By Marek Zemanik, Senior Public Policy Adviser, Scotland.
The global pandemic has affected the lives of us all. We are beginning to see some of the longer-term impacts materialising, even though there is no end in sight yet. A speeding up of digital transformation, a permanent shift to more flexible work and disproportionate effects on female workers or youth unemployment – these are just some of the issues that have shot up the policy agenda recently.
There are, however, trends that were on the horizon before the pandemic sagtruck, which too will require policy and practitioner responses. Chiefly amongst these is the UK’s and Scotland’s ageing population. According to the latest statistics, over the 10 years to mid-2028 there are projected to be 38,100 more people of pensionable age in Scotland than today, with the number projected to increase by 240,300 in the 25 years to mid-2043.
To put this in perspective, in mid-1911, only 5% of Scotland’s population was aged 65 and over – today that figure is 19%. In comparison, the percentage of people aged 0 to 19 has shrunk from 42% to 21% of Scotland’s population during this same time period.
The projections, based on assumptions of births and deaths as well as migration, suggest that by 2043 Scotland will have 23% of people of pensionable age, with the proportion of people working age dropping from 65% to 62% - and that’s already taking into account planned increases in pension age.
It is of course true that similar estimates can be seen for much of Europe and for the rest of the UK too. However, due to our current demographic make-up, Scotland is projected to have slower population growth than all the other UK countries: 2.5% between mid-2018 and mid-2043, compared with 3.7% for Wales, 5.7% for Northern Ireland and 10.3% for England. This should make it a public policy priority.
There are a range of factors at play and several implications, but the focus of this short blog is job quality of older workers. The above-described trends mean that not only is it likely that people will work into later age than is common today, it may also be desirable – both for them and for the country as a whole. Put simply, an increased proportion of older people will translate into an increased proportion of older workers across Scotland.
We already know from previous research that job quality is not universal – there are inequalities and trade-offs between elements of it. There are differences we can observe by salary, occupation, gender, disability or age. Following on from my previous blog on disability and fair work, this piece focuses on job quality exclusively for those in the 55+ age bracket.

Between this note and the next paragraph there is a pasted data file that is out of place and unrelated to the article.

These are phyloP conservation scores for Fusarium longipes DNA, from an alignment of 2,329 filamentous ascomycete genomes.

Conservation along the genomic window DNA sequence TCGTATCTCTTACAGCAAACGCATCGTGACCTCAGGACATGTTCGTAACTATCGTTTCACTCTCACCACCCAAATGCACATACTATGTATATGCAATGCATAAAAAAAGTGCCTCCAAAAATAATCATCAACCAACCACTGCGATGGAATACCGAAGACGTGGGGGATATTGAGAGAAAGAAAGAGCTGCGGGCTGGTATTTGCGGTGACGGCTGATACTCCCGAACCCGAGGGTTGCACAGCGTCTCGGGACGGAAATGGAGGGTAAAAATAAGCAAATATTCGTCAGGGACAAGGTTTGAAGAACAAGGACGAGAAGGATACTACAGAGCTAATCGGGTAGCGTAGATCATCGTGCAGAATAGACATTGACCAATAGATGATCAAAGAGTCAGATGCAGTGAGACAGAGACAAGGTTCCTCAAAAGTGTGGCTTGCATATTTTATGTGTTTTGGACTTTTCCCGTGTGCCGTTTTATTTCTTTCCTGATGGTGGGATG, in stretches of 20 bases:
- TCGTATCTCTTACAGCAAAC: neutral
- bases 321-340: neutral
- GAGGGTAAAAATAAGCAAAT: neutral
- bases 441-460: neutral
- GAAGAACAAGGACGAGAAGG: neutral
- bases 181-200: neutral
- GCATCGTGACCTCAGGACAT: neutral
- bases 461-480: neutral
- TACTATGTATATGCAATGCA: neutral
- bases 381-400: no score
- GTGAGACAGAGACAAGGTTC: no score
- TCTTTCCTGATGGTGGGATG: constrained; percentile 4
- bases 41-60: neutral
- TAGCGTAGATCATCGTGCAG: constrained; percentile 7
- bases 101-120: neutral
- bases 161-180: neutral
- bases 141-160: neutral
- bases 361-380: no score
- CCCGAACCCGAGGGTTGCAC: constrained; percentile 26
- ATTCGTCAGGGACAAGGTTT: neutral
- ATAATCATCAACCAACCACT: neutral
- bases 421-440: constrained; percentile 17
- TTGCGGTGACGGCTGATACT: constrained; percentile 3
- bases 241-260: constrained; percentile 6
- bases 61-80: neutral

Working Lives Scotland – published by CIPD Scotland in June 2020 - adapted the CIPD Good Work Index to fit the Scottish Fair Work Framework. Using the same dataset but limiting the analysis to the 55+ age sub-sample allows us to provide a snapshot of job quality of older workers in Scotland. There are some interesting findings across all five fair work dimensions – some in line with previous findings and some that will require further analysis. Here is a quick summary:
Many of these findings mirror the ones in our main Working Lives Scotland report, but there are some interesting differences. For example, we see more positive findings around mental health for older workers. There are also signs that older employees are more positive about their jobs in terms of satisfaction or the subjective feelings experienced at work. We have also identified higher levels of job autonomy – most likely linked to length of tenure and experience.
On the other hand, we also see older workers report poorer access to employee benefits. Slightly lower reported levels of flexible work availability corroborate research that suggests older workers see flexible arrangements as something for younger employees. Furthermore, with lower confidence in the labour market, recovering from a surge in unemployment may well be more difficult for older employees.
Employers and policymakers across Scotland need to prepare for an ageing workforce – we know that for certain. An analysis of the differences between the different elements of job quality should be at the heart of this work. We hope to keep contributing to this debate
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